Thanking veterans by supporting mental health care

Thanking veterans by supporting mental health care

The Mental Health Project is a Seattle Times initiative focused on coverage of mental and behavioral health issues. It is funded by Ballmer Group, a national organization focused on the economic mobility of children and families. The Seattle Times maintains editorial control over the work produced by this team.

Each veteran has internalized a set of values ​​that have enabled them to endure hardship, overcome obstacles, and find resilience in their service. But these same values ​​can also make it difficult for them to seek help when they are experiencing mental health issues.

The teamwork they forge creates close bonds that can discourage seeking outside help; altruism allows them to prioritize their mission and their comrades, but may prevent them from prioritizing their own health; a commitment to excellence drives their motivation but also creates a constant push towards perfection.

As a partner of an active duty member and a licensed therapist who works with veterans, I have seen firsthand the challenges that current and former service members face in finding appropriate care.

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We frequently thank veterans for their service, but I challenge all of us to show it by listening to the mental health needs of the military and veteran community, educating ourselves about the impact of military life, and supporting organizations that are on the ground to make it work.

About 11% to 20% of veterans who served in the wars in Iraq and Afghanistan reported suffering from post-traumatic stress disorder, according to the US Department of Veterans Affairs. And about half of veterans who have served since 9/11 said in a Pew Research Center survey that it was somewhat or very difficult for them to readapt to civilian life after their military service.

I also learned how few people seem to understand the effect of military life on military families. I was battling postpartum depression while my partner was stationed overseas, but was told “I signed up for this”. Feeling disconnected from civilians is a common struggle.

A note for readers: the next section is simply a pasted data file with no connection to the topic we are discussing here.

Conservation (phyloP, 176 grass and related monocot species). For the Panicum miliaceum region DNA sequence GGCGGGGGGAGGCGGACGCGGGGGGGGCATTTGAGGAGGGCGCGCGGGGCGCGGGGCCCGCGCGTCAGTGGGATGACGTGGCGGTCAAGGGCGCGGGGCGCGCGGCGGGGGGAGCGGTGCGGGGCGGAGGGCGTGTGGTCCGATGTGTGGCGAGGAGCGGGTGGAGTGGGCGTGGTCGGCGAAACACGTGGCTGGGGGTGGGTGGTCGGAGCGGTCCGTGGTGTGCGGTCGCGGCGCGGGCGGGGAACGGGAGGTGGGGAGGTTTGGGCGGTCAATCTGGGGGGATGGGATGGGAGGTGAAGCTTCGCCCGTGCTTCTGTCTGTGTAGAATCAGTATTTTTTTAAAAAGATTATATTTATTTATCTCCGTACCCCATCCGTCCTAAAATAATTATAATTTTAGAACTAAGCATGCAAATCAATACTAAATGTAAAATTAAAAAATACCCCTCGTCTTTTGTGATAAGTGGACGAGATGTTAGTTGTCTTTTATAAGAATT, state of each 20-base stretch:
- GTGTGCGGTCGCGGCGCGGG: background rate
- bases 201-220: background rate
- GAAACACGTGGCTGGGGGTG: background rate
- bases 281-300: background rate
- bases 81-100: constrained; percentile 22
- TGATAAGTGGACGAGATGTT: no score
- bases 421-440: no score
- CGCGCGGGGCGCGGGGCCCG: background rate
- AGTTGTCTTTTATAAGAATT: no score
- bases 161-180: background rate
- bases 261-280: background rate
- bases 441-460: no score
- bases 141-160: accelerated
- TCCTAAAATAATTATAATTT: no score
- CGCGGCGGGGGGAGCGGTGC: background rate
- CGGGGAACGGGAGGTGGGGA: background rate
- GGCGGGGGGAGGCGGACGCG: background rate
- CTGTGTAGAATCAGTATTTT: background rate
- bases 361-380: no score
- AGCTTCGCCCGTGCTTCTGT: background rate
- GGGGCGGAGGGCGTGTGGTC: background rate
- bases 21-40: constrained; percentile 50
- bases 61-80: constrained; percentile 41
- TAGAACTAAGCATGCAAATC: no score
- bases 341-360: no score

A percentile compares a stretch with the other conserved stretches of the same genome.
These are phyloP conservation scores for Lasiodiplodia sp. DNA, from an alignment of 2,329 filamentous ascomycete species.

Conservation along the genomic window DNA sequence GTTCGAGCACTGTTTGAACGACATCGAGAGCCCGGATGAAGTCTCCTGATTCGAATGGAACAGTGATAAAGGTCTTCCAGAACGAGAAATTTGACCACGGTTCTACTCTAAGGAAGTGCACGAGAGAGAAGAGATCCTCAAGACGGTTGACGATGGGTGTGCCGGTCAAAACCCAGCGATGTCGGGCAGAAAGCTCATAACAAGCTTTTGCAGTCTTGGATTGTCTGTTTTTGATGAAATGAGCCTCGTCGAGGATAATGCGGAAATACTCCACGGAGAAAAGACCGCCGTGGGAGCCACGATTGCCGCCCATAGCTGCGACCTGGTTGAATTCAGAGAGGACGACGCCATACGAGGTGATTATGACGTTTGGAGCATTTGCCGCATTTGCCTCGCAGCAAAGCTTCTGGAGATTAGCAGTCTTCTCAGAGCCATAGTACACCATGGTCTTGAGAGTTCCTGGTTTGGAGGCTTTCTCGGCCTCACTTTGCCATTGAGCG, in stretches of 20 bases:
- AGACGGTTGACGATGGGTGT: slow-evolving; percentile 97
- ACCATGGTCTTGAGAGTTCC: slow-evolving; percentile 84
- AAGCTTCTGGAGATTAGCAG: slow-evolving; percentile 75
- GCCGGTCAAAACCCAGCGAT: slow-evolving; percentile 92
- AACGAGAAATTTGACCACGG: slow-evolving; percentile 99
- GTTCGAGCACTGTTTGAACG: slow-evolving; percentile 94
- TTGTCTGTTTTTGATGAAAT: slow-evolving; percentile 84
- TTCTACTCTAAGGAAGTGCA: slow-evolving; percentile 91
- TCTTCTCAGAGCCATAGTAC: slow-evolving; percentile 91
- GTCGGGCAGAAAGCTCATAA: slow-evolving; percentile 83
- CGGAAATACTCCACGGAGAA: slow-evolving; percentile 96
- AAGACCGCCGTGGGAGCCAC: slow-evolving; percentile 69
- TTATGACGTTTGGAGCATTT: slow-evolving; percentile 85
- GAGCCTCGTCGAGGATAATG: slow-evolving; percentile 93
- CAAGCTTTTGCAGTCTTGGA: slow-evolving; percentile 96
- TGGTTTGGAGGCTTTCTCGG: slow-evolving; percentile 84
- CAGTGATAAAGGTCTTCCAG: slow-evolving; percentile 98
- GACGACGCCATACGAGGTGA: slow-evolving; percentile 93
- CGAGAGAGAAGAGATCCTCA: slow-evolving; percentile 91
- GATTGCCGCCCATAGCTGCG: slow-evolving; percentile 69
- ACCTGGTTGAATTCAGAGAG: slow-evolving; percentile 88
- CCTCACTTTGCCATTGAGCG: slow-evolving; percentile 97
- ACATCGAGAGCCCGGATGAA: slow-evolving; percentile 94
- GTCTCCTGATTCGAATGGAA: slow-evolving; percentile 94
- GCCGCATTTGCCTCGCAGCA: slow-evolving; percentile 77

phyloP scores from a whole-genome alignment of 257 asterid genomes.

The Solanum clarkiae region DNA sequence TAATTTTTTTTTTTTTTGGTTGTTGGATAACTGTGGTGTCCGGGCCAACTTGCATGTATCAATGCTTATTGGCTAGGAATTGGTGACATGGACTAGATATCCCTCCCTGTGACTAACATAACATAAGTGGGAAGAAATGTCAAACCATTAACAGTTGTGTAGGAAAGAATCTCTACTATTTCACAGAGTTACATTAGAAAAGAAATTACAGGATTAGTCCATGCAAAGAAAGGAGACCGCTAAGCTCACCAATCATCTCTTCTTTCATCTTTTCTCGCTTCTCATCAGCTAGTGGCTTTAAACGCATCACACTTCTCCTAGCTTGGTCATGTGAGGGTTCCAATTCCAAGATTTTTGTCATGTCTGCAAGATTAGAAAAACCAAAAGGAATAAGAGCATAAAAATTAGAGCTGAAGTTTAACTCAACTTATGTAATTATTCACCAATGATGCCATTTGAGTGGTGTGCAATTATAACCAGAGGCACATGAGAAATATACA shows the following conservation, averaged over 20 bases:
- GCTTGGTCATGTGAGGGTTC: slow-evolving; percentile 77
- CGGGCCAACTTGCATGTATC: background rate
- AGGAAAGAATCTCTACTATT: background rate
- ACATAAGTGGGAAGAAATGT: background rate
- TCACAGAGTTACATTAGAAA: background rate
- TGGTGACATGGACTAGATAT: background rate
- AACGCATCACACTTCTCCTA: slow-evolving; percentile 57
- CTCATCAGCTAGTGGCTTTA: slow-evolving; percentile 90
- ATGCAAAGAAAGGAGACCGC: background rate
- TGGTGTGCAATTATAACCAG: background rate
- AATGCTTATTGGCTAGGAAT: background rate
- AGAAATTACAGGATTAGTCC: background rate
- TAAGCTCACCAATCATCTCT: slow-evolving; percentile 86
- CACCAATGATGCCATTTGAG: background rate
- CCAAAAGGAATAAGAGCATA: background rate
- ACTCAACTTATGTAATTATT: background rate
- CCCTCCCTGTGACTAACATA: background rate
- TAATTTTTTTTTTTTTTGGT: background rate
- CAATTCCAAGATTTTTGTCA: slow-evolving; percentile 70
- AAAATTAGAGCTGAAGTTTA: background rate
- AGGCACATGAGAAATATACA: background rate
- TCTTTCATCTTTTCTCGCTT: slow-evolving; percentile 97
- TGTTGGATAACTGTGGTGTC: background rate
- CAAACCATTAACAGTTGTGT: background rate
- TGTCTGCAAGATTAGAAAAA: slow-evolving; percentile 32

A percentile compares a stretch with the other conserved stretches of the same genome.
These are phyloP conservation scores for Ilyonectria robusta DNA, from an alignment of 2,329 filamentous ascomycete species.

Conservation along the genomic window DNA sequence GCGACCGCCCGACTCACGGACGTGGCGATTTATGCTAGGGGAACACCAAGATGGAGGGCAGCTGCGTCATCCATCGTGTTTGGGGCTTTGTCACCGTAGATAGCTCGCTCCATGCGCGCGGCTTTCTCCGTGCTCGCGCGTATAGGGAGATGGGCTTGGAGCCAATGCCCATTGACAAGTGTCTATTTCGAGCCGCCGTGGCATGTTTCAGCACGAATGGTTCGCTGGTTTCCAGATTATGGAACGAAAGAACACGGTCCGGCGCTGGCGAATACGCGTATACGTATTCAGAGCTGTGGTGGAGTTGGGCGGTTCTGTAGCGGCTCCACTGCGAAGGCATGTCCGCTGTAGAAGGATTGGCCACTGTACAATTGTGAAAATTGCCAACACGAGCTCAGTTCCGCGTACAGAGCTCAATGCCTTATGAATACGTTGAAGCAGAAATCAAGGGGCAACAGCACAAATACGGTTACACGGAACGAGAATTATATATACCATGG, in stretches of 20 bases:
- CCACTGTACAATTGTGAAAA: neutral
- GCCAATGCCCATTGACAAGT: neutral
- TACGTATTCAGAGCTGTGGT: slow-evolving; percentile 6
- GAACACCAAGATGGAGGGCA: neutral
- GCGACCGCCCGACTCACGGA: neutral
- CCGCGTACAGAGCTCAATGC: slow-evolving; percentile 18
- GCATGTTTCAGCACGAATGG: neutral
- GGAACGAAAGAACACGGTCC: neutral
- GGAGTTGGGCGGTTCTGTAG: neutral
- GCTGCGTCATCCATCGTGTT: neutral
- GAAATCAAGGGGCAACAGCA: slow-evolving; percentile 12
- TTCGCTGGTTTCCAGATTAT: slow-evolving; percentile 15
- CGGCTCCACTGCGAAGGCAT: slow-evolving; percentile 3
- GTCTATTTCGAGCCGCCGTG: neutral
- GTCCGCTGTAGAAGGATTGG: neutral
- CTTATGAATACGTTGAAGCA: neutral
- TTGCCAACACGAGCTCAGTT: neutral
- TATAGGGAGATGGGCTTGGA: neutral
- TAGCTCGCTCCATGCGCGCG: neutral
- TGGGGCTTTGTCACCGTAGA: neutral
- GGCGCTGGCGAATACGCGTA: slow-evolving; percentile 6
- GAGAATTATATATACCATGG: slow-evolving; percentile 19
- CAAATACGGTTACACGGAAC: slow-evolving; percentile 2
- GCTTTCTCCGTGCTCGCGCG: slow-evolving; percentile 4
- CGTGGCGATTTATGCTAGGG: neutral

Veterans continue to experience trauma and depression, but it has become more difficult to access care for themselves and their families. During the pandemic, referrals to my clinic more than doubled. Yet many clinicians do not have a full understanding of military culture and often have misconceptions about this community, which creates a barrier to providing adequate treatment to service members.

Licensing to work in the mental health care field often requires some form of cultural competency training, which typically focuses on race, ethnicity, geography, sexual orientation, and spirituality. But training has rarely fully included the military as a culture or discussed the military community’s intersectional identities. When providers are not properly trained to understand the military community, their ability to provide effective and culturally appropriate care can be challenged.

Lack of cultural competence in the community can leave veterans feeling isolated from their caregivers. Myths, such as the misperception that all military and veterans have or develop PTSD and that PTSD means someone will be violent, can contribute to the stigma that keeps many people from seeking help.

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Many veterans are hesitant to seek mental health treatment because of the pervasive military culture that espouses the warrior ethos, a set of commitments to mental toughness in service. These beliefs make it difficult for veterans and service members to admit they suffer from depression and anxiety.

It is often assumed that the health care needs of the US military community are met within government systems such as the VA. However, many veterans who choose to access services in the community outside of the VA find that they are ineligible for care due to dishonorable discharge. In decades past, veterans had been separated from the service due to mental health and sexual orientation issues, and their dismissal had been called dishonorable.

Care-seeking options can be even more restrictive for family members, who are often not at the center of veterans’ resources. Few health care providers accept TRICARE, the US Department of Defense health insurance program, or have a good understanding of military culture, and wait times can be excessive.

Asking for help can be difficult under optimal circumstances. Imagine being told that you have to wait months for treatment.

While options like telehealth have helped break down barriers to seeking mental health care, there is still work to be done. Together, we can build a better system for active military members, veterans, and their families that includes access to timely behavioral health care and empowered providers who know the unique challenges as well as the strengths of this community.

Dr. Nichole Ayres is Clinic Director of the Steven A. Cohen Military Family Clinic at Valley Cities in Lakewood, which is part of the Cohen Veterans Network. The Cohen Clinic of Valley Cities provides confidential, high-quality therapy and local support services to post-9/11 veterans, service members, including National Guard and Reserves, and their family members. Healing is available regardless of discharge status, uniformed role, or combat experience. As a military spouse for over 13 years, Ayres is also an active member of the JBLM community supporting military families through the challenges of deployment and redeployment.

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